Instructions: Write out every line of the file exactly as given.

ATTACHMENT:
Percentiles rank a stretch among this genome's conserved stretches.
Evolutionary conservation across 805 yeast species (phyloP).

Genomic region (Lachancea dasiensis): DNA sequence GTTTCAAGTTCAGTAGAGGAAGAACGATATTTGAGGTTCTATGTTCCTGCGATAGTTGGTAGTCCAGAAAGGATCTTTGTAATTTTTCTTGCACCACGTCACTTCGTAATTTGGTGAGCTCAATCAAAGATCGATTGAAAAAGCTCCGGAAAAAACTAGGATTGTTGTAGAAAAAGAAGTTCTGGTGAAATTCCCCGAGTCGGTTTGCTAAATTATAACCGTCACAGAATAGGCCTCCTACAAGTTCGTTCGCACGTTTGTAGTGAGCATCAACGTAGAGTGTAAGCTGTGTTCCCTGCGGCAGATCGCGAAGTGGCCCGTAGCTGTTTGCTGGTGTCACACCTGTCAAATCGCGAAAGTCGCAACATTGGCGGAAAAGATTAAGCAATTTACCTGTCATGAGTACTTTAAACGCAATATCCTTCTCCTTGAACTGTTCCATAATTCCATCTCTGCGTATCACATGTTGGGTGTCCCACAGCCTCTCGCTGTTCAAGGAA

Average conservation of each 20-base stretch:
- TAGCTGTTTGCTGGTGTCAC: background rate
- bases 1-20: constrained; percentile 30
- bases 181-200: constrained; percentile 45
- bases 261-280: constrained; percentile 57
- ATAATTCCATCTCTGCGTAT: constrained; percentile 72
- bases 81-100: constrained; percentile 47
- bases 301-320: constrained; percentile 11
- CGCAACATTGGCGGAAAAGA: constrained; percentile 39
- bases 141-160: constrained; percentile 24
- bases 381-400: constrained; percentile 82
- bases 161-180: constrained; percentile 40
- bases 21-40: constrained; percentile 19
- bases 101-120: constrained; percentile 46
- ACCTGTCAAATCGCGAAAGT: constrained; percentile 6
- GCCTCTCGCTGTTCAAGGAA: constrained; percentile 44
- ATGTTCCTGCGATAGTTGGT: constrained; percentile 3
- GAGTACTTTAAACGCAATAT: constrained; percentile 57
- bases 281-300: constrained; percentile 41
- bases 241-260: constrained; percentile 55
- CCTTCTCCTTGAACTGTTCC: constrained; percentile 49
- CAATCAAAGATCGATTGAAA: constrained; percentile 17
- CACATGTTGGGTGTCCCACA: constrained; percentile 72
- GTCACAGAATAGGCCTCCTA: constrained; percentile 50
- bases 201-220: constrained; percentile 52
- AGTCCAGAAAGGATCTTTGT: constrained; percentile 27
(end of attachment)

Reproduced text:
Percentiles rank a stretch among this genome's conserved stretches.
Evolutionary conservation across 805 yeast species (phyloP).

Genomic region (Lachancea dasiensis): DNA sequence GTTTCAAGTTCAGTAGAGGAAGAACGATATTTGAGGTTCTATGTTCCTGCGATAGTTGGTAGTCCAGAAAGGATCTTTGTAATTTTTCTTGCACCACGTCACTTCGTAATTTGGTGAGCTCAATCAAAGATCGATTGAAAAAGCTCCGGAAAAAACTAGGATTGTTGTAGAAAAAGAAGTTCTGGTGAAATTCCCCGAGTCGGTTTGCTAAATTATAACCGTCACAGAATAGGCCTCCTACAAGTTCGTTCGCACGTTTGTAGTGAGCATCAACGTAGAGTGTAAGCTGTGTTCCCTGCGGCAGATCGCGAAGTGGCCCGTAGCTGTTTGCTGGTGTCACACCTGTCAAATCGCGAAAGTCGCAACATTGGCGGAAAAGATTAAGCAATTTACCTGTCATGAGTACTTTAAACGCAATATCCTTCTCCTTGAACTGTTCCATAATTCCATCTCTGCGTATCACATGTTGGGTGTCCCACAGCCTCTCGCTGTTCAAGGAA

Average conservation of each 20-base stretch:
- TAGCTGTTTGCTGGTGTCAC: background rate
- bases 1-20: constrained; percentile 30
- bases 181-200: constrained; percentile 45
- bases 261-280: constrained; percentile 57
- ATAATTCCATCTCTGCGTAT: constrained; percentile 72
- bases 81-100: constrained; percentile 47
- bases 301-320: constrained; percentile 11
- CGCAACATTGGCGGAAAAGA: constrained; percentile 39
- bases 141-160: constrained; percentile 24
- bases 381-400: constrained; percentile 82
- bases 161-180: constrained; percentile 40
- bases 21-40: constrained; percentile 19
- bases 101-120: constrained; percentile 46
- ACCTGTCAAATCGCGAAAGT: constrained; percentile 6
- GCCTCTCGCTGTTCAAGGAA: constrained; percentile 44
- ATGTTCCTGCGATAGTTGGT: constrained; percentile 3
- GAGTACTTTAAACGCAATAT: constrained; percentile 57
- bases 281-300: constrained; percentile 41
- bases 241-260: constrained; percentile 55
- CCTTCTCCTTGAACTGTTCC: constrained; percentile 49
- CAATCAAAGATCGATTGAAA: constrained; percentile 17
- CACATGTTGGGTGTCCCACA: constrained; percentile 72
- GTCACAGAATAGGCCTCCTA: constrained; percentile 50
- bases 201-220: constrained; percentile 52
- AGTCCAGAAAGGATCTTTGT: constrained; percentile 27